The lasting impact of Paul Klee

“A line is a dot that went for a walk”.


Photocourtesy of © Centre Pompidou 2016

When first gazing upon the work by the Swiss-German artist Paul Klee, one is faced with a naïve expression, the association arising quite similar to one’s own attempted drawings of early childhood. The seemingly juvenile quality and childlike fragility of Paul Klee’s work render the artist’s wondrous sense of curiosity which prevails as an anchor throughout his career. Altogether with a sharp sense of humor, these personal traits are often attributed for the intense graphic zest offered in Klee’s repertoire  –  simple stick figures, moon faces, arrows, eyes, suspended fish and blankets of colour are arguably some of artist most known works. A second glance offers  a wider perspective – the viewer begins to fathom the profoundly meditative nature of Klee’s work where orchestrated simplicity achieves a mature state. Dreams, forebodings and music influenced the artist, along with his fluctuating moods and on point humor (his first attempts at art where often witty sketches acting as visual comments on the surroundings) and re-occur often as the subject as much as the idea. Throughout his career Klee has proved himself a master of all trades, his  venture spreading across several medias- watercolor,ink, oil and etching merging into a visually synchronized symbiosis on canvas. Virtuously shifting from poly-to-monochromatic Klee’s palette  was an expressionists tool used to capture the authentically liberal nature of a child’s mind. The deployment of  intense ranges of chromatic spectrum  in particular served as a contrivance  in reproducing the primitive simplicity of children’s artwork. Klee recognised and embraced the alluring relationship that exists between music and visual art; the likeness of the temporal process of creating a painting an equivalent to the transient nature of a musical performance;musical intonation equivalent  to the expressive power of colour.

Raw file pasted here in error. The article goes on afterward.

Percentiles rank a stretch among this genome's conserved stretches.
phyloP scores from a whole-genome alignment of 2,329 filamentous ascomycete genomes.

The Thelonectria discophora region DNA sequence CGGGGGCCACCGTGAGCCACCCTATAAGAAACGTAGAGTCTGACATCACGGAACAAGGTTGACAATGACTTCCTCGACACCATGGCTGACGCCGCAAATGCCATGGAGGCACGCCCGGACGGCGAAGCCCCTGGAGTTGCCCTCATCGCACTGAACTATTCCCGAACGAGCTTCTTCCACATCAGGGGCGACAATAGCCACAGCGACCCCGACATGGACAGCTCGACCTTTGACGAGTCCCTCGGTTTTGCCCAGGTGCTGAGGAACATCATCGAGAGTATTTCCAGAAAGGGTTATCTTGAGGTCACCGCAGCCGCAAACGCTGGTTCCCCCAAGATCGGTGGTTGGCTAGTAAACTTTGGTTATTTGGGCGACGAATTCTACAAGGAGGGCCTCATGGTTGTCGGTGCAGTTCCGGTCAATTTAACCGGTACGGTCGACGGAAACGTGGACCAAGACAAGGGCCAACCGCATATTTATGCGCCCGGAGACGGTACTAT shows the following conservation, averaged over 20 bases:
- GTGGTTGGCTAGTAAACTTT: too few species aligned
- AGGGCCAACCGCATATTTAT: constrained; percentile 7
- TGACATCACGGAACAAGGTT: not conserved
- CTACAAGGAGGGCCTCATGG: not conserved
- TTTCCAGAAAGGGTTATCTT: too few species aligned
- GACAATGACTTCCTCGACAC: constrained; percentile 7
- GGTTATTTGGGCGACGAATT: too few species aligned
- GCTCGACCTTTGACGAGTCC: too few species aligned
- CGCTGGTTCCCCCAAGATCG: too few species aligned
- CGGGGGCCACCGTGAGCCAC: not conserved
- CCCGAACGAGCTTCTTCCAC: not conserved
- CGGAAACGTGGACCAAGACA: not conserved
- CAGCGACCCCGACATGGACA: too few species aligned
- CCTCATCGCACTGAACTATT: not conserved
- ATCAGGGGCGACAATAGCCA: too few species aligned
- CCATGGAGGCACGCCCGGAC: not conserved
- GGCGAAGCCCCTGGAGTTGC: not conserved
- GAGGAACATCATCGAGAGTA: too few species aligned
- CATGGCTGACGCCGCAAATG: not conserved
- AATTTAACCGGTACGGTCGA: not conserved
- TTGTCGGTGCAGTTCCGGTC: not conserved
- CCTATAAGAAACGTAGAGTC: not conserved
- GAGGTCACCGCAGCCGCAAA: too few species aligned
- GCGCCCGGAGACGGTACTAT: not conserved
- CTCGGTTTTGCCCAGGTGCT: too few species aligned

Photocourtesy of © Centre Pompidou 2016
He has so much to say, that a Klee never became another Klee.

In fact Klee’s relationship to music is so significant that one could almost argue that his work resembles a musical transcription, his art and the compositions of his works are not dissimilar to written musical notes and therefore maybe more comprehensible and intelligible to those with a bigger comprehension of the auditory field. 


Photocourtesy of © Centre Pompidou 2016
Photocourtesy of © Centre Pompidou 2016

It is evident that Paul Klee has along with the likes of Kandinsky and Duchamp changed the course of twentieth century modern art, centered around relentless self-evolvement. Marchel Duchamp said of Klee in 1949 “His extreme productivity never shows evidence of repetition, as is usually the case. He has so much to say, that a Klee never became another Klee.”